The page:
International efforts to defeat Islamist rebels gain momentum.
European Union yesterday (15 October) said that it may deploy a military
mission to Mali to help regain control of the north of the country, which has
been seized by Islamist rebels in recent months.
ministers from the EU's 27 member states ended a meeting in Luxembourg by
calling for the EU's diplomatic service, the European External Action Service
(EEAS), to present a plan for consideration on 19 November, when the ministers
likely to be considered in the plan include the despatch of military trainers
to Mali and the deployment of soldiers to fight alongside members of Mali's
believe there's a real risk for the region if Mali remains an ungoverned space,
free for terrorists and drug traffickers to operate,” said the EU's foreign policy
chief, Catherine Ashton.
gravity of EU concerns was underlined by the German foreign minister, Guido
Westerwelle, who said: “We have to avoid at an early stage the development of a
second Somalia, without any rule of law. Because then there are going to be
founded further terrorist schools that will endanger our situation here in
mission would be co-ordinated with the United Nations, the African Union and
the west African grouping, the Economic Community of West African States (Ecowas).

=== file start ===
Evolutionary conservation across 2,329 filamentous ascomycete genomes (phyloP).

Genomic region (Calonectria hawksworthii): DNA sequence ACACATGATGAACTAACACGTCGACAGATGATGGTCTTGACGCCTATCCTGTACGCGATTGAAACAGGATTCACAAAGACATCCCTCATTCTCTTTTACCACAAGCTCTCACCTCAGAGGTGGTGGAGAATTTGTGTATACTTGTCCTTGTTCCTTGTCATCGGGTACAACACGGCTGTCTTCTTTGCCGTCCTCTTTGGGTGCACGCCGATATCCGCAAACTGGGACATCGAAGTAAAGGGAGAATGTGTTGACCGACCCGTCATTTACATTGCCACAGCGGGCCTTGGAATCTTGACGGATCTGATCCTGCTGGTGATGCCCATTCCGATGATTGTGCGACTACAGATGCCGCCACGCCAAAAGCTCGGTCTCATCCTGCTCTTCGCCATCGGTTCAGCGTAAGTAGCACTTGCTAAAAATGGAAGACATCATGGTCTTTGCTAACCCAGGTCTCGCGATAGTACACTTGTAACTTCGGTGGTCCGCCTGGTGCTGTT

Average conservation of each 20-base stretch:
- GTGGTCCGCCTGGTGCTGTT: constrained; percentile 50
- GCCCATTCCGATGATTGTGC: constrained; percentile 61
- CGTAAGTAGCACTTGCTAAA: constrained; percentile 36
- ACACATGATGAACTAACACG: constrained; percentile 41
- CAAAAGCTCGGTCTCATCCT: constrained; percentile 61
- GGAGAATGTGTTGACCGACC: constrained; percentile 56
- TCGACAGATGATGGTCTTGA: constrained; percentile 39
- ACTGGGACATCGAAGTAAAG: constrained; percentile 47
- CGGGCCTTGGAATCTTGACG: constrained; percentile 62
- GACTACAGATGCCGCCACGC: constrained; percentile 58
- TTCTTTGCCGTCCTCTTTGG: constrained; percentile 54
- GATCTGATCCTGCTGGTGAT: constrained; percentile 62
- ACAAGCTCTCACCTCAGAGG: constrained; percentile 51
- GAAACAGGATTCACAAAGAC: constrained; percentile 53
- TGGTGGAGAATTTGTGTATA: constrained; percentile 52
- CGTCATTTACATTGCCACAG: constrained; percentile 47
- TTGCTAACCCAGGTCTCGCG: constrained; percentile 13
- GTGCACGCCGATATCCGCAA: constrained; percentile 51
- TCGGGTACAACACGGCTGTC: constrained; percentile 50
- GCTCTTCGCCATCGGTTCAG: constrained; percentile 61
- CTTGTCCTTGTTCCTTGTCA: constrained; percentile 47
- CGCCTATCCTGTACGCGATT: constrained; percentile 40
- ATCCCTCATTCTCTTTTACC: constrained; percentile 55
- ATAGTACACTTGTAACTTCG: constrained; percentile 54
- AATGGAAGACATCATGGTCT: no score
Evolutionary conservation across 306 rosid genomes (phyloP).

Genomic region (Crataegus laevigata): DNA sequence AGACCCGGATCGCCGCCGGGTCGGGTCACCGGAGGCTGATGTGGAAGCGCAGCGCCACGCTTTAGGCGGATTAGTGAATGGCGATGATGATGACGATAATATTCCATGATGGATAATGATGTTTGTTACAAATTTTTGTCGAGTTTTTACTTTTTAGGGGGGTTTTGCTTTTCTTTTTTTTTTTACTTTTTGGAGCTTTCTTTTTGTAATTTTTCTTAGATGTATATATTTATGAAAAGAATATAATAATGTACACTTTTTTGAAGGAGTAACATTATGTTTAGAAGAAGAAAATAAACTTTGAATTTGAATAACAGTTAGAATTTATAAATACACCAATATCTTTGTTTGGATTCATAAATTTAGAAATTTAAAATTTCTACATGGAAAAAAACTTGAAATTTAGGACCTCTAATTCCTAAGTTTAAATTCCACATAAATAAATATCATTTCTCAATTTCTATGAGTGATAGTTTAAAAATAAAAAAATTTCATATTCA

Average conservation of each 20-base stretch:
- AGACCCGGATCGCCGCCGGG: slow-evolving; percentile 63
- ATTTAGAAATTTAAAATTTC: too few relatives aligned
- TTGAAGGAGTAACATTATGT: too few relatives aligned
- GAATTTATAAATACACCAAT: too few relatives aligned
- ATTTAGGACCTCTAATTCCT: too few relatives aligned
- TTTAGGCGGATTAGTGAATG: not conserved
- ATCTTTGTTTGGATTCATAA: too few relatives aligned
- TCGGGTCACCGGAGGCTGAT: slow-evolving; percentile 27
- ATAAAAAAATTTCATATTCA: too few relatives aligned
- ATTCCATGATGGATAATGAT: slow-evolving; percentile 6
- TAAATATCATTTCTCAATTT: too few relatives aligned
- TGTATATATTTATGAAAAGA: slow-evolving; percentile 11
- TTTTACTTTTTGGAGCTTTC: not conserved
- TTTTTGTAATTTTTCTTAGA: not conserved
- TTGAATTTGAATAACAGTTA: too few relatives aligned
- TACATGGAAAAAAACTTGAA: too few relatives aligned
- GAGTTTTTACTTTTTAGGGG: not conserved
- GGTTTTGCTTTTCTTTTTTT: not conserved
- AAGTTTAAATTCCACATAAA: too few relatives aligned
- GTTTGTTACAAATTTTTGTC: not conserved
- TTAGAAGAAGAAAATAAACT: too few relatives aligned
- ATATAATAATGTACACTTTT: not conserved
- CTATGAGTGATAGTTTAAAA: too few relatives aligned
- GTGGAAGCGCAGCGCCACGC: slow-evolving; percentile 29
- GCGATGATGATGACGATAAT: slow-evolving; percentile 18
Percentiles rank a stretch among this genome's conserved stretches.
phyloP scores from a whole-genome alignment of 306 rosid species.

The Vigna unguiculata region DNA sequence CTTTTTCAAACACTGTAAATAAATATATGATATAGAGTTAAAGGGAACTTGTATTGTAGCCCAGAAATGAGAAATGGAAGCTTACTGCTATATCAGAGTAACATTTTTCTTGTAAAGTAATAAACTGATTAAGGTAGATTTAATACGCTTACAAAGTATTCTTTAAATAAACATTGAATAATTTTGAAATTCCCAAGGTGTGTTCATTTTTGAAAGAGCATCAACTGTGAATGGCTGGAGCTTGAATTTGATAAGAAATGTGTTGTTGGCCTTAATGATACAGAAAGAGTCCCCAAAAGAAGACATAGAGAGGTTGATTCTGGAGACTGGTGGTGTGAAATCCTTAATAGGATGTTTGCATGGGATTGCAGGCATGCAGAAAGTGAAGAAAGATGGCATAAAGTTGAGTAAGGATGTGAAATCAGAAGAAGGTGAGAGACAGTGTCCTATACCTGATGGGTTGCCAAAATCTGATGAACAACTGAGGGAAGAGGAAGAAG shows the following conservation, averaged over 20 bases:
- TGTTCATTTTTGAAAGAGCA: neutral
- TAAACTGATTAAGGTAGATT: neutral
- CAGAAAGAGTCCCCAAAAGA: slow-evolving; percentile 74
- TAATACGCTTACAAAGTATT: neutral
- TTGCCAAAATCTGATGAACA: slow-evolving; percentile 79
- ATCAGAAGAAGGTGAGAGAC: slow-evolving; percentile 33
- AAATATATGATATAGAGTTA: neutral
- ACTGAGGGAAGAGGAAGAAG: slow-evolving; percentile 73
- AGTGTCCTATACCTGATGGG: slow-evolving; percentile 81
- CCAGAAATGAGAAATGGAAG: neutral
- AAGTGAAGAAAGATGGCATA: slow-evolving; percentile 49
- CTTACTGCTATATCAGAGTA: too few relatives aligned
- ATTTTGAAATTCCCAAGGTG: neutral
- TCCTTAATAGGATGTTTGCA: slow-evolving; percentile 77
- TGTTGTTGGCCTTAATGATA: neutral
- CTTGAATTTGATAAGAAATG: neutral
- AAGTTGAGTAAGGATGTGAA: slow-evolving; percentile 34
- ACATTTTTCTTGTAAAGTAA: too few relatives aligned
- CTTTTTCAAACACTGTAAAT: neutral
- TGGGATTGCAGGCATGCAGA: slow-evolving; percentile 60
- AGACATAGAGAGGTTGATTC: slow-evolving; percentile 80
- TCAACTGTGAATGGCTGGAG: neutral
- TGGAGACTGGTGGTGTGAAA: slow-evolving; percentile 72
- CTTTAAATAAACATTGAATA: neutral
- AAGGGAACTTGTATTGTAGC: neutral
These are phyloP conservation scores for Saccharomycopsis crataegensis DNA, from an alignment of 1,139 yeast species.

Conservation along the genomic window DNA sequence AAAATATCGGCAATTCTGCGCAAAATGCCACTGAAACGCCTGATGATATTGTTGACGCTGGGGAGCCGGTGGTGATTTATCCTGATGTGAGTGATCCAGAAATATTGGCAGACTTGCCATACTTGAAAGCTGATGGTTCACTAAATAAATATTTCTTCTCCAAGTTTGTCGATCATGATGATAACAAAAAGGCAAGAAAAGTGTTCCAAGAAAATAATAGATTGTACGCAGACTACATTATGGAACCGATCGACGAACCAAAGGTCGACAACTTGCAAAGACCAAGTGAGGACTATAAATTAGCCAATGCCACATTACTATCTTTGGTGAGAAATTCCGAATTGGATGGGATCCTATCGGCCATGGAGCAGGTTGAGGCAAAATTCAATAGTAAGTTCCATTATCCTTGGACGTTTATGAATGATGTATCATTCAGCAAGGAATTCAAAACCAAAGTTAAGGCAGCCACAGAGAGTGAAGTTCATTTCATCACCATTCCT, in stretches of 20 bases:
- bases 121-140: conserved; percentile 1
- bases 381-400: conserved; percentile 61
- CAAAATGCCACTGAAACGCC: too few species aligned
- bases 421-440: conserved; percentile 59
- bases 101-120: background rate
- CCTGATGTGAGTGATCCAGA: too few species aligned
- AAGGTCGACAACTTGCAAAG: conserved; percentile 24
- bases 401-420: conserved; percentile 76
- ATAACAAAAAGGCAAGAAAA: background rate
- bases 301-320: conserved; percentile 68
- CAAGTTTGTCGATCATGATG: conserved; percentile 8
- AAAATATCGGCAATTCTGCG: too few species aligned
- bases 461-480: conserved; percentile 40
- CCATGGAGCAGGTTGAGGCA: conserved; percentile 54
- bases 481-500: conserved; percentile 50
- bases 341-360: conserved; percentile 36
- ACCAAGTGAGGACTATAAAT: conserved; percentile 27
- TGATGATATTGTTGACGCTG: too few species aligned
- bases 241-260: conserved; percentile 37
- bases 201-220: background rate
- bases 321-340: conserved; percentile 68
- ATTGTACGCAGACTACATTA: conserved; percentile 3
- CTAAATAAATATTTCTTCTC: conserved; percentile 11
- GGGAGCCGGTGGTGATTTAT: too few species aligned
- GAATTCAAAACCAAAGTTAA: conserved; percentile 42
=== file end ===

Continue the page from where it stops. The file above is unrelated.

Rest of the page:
On Friday (12 October), the UN's 15-member Security Council unanimously adopted
a resolution calling for Ecowas, the African Union and the UN to draw up a plan
for a possible military intervention, with “detailed and actionable
recommendations” to be delivered within 45 days.
Friday (19 October), all the international groups engaged in efforts to
re-establish security in Mali – including the EU – and representatives from neighbouring
countries will meet in the Malian capital, Bamako, to discuss strategy.
security crisis comes against the backdrop of an ongoing political crisis. The
advances of separatists in the north prompted government soldiers in March to
remove President Amadou Toumani Toure. Under international pressure, a
caretaker government was then established, but the process remains incomplete.
“I hope that what we'll see in the future is a Malian government with a
credible roadmap for the restoration of democratic government,” Ashton said.
the spring, the separatists in the north have been defeated by Islamist rebels.
political and security crises have in turn transformed long-standing food
problems a full-blown humanitarian crisis, forcing up to 450,000 people to
leave their homes.
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